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Denominational loyalty imploding?

Charlie Butts   (OneNewsNow.com) Wednesday, October 10, 2012

Christian commentators and researchers reacting to a recent study on religious demographics in the U.S. say the findings reveal more than is being discussed about the downtrend in Protestantism.

A new religious demographic survey from the Pew Forum asserts that a record number of Americans profess no religious affiliation, and that Protestants are now a minority in America. The study is being widely reported as showing that a growing number of people are rejecting at least organized religion, that Protestants are receding in importance, and that America is becoming more and more secular.

But Mark Tooley, president of the Institute on Religion & Democracy, points out another important aspect of the statistics - one he says is being essentially ignored.

Tooley, Mark (IRD)"The study also shows that most of the religious unaffiliated still believe in God and still pray -- and although very few have commented on it at all, it also shows that about the same percentage of Americans are still attending church regularly, close to 40 percent, which remarkably has remained the same across 80 years now."

Tooley says the Pew survey does not mean necessarily that America is going the way of Europe and deserting religion. "I think the study mostly just illustrates the implosion of denominational loyalties and affiliations, especially among the mainline Protestants, but among Protestants and evangelicals as a whole," he offers. "Even those who are very devout increasingly don't express any strong loyalty to any particular denomination or tradition."

Tooley concludes that "what the study illustrates should not be exaggerated."

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A need to reach across generations

The same Pew Forum poll shows a disconnection between youth and the church, suggesting that one-third of adults under age 30 have no religious connection. LifeWay Research's Ed Stetzer tells OneNewsNow people do tend to show a connection with religion as they go through phases of life.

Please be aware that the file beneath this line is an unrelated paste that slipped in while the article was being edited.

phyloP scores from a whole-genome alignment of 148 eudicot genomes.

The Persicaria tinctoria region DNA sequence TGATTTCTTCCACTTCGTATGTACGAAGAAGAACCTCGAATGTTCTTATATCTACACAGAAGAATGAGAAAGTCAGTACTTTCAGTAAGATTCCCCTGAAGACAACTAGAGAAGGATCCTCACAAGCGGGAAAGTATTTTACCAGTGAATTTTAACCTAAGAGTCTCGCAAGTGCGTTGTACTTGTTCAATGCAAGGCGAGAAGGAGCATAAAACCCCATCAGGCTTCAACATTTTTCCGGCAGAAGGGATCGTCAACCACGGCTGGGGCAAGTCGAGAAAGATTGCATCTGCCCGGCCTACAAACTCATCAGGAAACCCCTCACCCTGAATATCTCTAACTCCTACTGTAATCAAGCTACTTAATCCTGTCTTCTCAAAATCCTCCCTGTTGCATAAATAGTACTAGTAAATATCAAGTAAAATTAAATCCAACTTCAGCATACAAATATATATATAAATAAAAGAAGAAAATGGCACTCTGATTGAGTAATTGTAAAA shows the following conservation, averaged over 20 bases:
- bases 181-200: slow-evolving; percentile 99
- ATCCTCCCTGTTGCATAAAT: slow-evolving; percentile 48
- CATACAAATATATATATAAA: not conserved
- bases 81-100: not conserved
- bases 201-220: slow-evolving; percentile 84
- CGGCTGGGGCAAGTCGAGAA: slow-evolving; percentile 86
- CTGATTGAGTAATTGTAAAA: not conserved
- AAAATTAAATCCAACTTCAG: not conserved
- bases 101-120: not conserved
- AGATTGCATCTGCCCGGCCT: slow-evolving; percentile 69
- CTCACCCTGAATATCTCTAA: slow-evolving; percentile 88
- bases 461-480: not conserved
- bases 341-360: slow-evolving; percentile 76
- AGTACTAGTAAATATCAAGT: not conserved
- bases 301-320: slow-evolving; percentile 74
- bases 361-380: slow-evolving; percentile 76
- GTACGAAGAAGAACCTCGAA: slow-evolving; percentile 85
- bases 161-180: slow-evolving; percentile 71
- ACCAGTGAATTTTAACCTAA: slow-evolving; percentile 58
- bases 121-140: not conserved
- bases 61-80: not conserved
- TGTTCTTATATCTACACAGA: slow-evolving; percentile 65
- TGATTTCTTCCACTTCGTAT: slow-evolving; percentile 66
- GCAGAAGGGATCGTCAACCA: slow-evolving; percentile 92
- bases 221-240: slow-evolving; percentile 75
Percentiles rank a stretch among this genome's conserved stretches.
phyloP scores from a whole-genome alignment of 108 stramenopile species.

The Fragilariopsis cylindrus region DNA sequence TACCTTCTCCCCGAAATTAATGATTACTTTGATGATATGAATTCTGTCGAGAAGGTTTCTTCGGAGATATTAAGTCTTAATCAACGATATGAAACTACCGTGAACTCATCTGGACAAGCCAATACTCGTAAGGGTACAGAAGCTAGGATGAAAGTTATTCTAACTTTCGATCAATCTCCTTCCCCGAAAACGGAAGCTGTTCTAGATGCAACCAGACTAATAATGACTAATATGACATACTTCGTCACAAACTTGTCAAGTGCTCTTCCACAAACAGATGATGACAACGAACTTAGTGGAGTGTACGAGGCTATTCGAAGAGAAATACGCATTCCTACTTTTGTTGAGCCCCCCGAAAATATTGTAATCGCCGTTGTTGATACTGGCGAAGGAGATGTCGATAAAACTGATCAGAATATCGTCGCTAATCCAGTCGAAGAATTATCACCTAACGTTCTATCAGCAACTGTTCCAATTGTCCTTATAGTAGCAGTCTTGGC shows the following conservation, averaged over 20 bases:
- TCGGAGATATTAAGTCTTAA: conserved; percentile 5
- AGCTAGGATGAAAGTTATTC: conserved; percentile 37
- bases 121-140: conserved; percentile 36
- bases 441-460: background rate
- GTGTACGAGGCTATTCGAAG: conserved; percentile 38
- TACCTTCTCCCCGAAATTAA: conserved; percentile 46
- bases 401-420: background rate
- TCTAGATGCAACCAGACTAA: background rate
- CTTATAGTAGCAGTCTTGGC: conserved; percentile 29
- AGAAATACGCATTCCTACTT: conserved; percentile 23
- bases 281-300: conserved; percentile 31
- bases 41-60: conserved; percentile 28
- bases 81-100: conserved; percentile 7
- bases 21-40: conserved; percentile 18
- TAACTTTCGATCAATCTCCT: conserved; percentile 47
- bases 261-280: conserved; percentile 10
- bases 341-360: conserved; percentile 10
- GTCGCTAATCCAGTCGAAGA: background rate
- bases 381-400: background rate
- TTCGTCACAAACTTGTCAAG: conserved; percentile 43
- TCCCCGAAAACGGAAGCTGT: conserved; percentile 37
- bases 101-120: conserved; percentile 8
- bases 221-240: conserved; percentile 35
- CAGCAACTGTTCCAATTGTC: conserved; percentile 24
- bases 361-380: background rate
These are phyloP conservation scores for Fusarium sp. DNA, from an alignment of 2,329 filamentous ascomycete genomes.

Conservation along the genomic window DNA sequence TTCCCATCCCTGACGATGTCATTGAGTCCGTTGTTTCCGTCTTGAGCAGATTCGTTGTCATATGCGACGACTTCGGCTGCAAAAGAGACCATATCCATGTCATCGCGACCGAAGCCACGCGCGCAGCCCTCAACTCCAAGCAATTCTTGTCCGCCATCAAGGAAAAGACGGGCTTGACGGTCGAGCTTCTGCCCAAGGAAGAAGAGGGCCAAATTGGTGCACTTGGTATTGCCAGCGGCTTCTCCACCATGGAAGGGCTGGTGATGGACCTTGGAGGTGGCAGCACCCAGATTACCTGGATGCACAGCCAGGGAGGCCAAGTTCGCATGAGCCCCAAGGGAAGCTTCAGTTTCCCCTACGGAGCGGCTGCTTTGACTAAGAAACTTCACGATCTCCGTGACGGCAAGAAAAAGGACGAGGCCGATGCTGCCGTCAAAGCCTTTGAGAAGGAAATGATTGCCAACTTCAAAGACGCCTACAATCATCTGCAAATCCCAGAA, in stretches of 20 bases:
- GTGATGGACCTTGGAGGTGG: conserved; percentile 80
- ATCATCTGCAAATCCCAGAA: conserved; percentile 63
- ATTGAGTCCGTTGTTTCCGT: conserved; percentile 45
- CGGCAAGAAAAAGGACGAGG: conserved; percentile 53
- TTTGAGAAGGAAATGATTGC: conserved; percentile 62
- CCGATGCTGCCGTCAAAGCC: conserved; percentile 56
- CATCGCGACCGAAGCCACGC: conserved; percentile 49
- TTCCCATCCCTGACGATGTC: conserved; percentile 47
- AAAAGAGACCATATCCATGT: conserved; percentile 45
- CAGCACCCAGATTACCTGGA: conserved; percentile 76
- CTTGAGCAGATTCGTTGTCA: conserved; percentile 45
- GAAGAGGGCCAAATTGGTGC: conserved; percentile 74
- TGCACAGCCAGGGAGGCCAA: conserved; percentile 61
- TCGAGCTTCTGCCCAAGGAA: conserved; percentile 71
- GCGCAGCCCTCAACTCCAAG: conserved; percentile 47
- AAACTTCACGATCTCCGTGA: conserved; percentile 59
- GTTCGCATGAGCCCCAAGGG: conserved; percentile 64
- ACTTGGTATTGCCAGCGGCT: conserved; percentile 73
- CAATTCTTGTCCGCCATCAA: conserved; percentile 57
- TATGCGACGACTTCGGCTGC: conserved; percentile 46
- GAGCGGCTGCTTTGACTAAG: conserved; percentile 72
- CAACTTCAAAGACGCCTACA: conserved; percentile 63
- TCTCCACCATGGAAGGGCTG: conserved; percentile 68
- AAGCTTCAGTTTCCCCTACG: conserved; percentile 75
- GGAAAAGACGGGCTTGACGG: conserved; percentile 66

"But there are some disconcerting numbers here, and it's not the first one, but where we see a lesser commitment and interest in things of faith to young adults and youth," he remarks. "And I think it reminds us that as Christians the need to redouble our efforts to engage and reach across generations."

The key to that, he believes, is discipling children within the framework of the family.

"We've shown studies at LifeWay Research where we've found the number-one correlative factor to students being engaged and remaining engaged in church and ministry and life is having two parents who are married, who go to the same church, and who are engaged in the spiritual formation of their children," the researcher explains.

"And so I think we don't want to ever lose sight that this is not just a church issue, though it is; this is [also] a family issue. That's the fundamental unit of discipleship."

Stetzer believes Christians should examine "how we live as agents of God's mission; how do we seek to be those who represent Christ in our community -- not simply those who go to church on Sunday, but people who represent [Christ] and live for him every day."

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